A pink flush to the pore openings betrays the identity of this inedible Cep look-alike, which is very bitter indeed (and cooking only seems to enhance the bitter taste).
If you gather Boletus edulis or other boletes for eating, it is well worth getting to know how to distinguish the Bitter Bolete from other brown-capped species that have reticulated (netted) stems. Accidentally including this imposter in a meal guarantees that it will be inedible to anyone who still has any taste buds.
An occasional species in Britain and Ireland, Tylopilus felleus is rather more common in northern European countries.
This bolete was first described in 1788 by Jean Baptiste François Pierre Bulliard, who gave it the scientific name Boletus felleus. Almost a century later, in 1881, Petter Adolf Karsten (1834 - 1917) transferred the Bitter Bolete to its present genus Tylopilus.
The specific epithet felleus comes from fel, meaning bile, and is a reference to the bitter taste of this otherwise rather attractive bolete.
When young, as in the specimen shown here, the somewhat velvety cap is domed and mid brown, sometimes with an olive tinge. At maturity, the caps turn a darker shade of brown, flattening and frequently splitting and/or developing wavy edges.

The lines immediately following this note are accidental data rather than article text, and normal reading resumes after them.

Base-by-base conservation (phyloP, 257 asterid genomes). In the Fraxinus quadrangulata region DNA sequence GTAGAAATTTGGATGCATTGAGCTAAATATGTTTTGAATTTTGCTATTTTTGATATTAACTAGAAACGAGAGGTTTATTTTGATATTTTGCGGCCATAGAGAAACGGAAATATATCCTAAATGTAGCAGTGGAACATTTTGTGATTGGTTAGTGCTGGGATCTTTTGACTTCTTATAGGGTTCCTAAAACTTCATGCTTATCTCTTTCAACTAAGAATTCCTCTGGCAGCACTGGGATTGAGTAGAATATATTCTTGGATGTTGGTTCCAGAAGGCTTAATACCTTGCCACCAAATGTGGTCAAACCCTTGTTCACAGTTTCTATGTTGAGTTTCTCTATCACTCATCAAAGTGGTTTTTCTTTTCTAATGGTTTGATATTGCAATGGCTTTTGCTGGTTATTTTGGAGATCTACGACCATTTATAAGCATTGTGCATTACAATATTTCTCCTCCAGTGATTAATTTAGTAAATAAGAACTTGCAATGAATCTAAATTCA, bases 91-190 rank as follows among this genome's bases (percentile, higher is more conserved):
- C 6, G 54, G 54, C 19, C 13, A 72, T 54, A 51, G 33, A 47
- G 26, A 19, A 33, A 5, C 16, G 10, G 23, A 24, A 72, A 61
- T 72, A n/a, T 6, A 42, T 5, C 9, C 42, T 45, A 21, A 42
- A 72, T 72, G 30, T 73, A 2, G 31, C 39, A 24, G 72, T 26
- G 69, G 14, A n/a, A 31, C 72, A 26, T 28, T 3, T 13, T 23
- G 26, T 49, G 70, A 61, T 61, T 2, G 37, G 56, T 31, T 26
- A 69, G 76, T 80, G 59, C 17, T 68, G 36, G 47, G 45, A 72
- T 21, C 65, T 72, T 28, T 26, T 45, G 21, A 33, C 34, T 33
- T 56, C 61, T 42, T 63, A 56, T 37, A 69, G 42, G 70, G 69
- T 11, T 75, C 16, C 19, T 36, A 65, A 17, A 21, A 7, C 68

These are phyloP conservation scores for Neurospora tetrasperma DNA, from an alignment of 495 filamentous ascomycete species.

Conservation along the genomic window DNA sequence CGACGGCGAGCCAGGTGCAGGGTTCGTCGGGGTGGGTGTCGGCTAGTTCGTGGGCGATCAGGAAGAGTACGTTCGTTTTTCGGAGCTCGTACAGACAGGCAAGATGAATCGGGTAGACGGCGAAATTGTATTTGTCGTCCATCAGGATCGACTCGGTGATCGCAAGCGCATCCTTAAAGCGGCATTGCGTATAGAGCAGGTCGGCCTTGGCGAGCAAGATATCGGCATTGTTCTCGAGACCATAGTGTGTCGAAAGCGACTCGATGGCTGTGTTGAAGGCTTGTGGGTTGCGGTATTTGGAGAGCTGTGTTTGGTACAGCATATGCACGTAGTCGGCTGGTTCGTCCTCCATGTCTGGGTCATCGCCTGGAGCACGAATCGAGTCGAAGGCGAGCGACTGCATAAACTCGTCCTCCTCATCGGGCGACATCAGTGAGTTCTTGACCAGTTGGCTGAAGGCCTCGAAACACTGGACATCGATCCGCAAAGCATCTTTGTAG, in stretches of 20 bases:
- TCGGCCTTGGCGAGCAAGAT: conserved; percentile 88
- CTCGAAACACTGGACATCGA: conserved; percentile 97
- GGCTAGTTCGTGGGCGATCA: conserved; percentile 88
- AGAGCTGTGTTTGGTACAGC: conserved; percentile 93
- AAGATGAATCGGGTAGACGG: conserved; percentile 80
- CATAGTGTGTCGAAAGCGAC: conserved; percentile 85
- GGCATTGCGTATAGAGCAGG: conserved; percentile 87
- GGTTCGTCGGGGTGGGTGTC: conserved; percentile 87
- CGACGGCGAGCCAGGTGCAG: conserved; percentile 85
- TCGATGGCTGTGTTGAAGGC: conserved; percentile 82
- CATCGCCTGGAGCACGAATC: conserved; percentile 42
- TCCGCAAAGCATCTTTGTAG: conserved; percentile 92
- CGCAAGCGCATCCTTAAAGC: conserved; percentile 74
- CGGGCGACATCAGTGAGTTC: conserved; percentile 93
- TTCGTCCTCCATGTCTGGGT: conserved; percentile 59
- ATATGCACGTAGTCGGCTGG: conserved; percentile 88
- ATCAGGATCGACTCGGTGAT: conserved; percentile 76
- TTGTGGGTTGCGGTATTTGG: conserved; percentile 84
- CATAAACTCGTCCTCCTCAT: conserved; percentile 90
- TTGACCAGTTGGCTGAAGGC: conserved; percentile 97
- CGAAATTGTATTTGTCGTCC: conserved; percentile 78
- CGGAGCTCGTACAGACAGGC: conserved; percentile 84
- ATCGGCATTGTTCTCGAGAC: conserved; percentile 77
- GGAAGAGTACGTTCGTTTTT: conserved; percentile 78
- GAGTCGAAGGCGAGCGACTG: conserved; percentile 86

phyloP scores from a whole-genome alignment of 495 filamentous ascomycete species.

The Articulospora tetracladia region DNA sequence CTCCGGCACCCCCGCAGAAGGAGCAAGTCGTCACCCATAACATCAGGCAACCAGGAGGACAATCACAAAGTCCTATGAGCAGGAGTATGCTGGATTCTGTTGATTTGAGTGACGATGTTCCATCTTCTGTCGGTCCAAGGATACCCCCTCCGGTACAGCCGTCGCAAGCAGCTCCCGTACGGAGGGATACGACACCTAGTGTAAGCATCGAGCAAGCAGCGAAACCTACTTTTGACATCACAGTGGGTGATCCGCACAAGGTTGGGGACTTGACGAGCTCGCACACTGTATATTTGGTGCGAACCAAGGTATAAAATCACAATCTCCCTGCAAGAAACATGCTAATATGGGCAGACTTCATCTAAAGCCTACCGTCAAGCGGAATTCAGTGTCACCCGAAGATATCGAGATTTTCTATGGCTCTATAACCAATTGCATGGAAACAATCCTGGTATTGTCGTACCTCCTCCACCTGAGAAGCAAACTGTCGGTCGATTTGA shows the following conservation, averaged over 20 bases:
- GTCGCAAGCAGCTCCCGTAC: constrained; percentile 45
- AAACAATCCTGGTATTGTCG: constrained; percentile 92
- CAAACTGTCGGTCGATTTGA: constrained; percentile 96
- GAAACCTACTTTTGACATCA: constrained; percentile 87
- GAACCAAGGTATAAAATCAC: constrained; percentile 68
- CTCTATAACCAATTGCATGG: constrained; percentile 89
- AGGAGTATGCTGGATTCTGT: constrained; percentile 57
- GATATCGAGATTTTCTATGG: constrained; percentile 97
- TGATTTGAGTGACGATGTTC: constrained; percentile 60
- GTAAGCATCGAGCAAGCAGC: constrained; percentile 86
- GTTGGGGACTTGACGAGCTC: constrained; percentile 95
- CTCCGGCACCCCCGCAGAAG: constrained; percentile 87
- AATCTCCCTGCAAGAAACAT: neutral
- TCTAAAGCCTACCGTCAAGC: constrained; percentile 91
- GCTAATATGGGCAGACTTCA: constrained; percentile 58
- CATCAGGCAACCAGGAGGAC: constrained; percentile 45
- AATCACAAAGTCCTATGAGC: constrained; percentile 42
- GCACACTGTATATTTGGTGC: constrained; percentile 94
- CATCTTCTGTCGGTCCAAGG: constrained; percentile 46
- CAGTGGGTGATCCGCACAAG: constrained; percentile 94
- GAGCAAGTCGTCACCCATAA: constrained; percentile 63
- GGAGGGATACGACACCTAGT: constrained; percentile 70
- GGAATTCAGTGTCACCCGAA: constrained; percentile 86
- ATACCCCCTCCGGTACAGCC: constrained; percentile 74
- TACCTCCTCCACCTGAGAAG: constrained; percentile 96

Typically 6 to 12cm in diameter but occasionally as large as 18cm, the caps of Tylopilus felleus gradually lose their velvet bloom as they age.
Tubes and Pores
Initially pale cream but later turning pinkish, the tubes are round, densely packed and fairly small, terminating in palid pores spaced between 1 and 2 per mm that turn coral pink as the fruitbody matures.
When handled and bruised, the delicate pores gradually turn brown.
Cross-section of fruitbody
The cap and stem flesh is white and does not change colour when it is cut.
(Picture left is shown courtesy of Dave Kelly)
A brown net-like reticulate pattern on the stem sometimes leads to this inedible bolete being mistaken for the choice edible Cep or Penny Bun Bolete (Boletus edulis).
The stem of Tylopilus felleus is 10 to 18mm in diameter, thickening towards the base, and 4 to 8cm tall. (It is frequently curved.)
Subfusiform, 11-15 x 4-5μm.
Odour not distinctive; taste extremely bitter indeed.
Habitat & Ecological role
This ectomycorrhizal fungus is usually solitary but occasionally occurs in small groups beneath oak, beech or other broadleaf trees and very occasionally with coniferous trees.
August to November in Britain and Ireland.
Boletus edulis has a similar reticulate stipe but its pores do not flush coral pink.
Tylopilus felleus is hot enough to be considered inedible by even the most ardent hot curry enthusiasts, but in some countries this bolete is dried and used as a substitute for pepper.
Fascinated by Fungi, 2nd Edition, Pat O'Reilly 2016, reprinted by Coch-y-bonddu Books in 2022.
British Boletes, with keys to species, Geoffrey Kibby (self published) 3rd Edition 2012
Roy Watling & Hills, A.E. 2005. Boletes and their allies (revised and enlarged edition), - in: Henderson, D.M., Orton, P.D. & Watling, R. [eds]. British Fungus Flora. Agarics and boleti. Vol. 1. Royal Botanic Garden, Edinburgh.
Dictionary of the Fungi; Paul M. Kirk, Paul F. Cannon, David W. Minter and J. A. Stalpers; CABI, 2008
Taxonomic history and synonym information on these pages is drawn from many sources but in particular from the British Mycological Society's GB Checklist of Fungi.
This page includes pictures kindly contributed by David Kelly.
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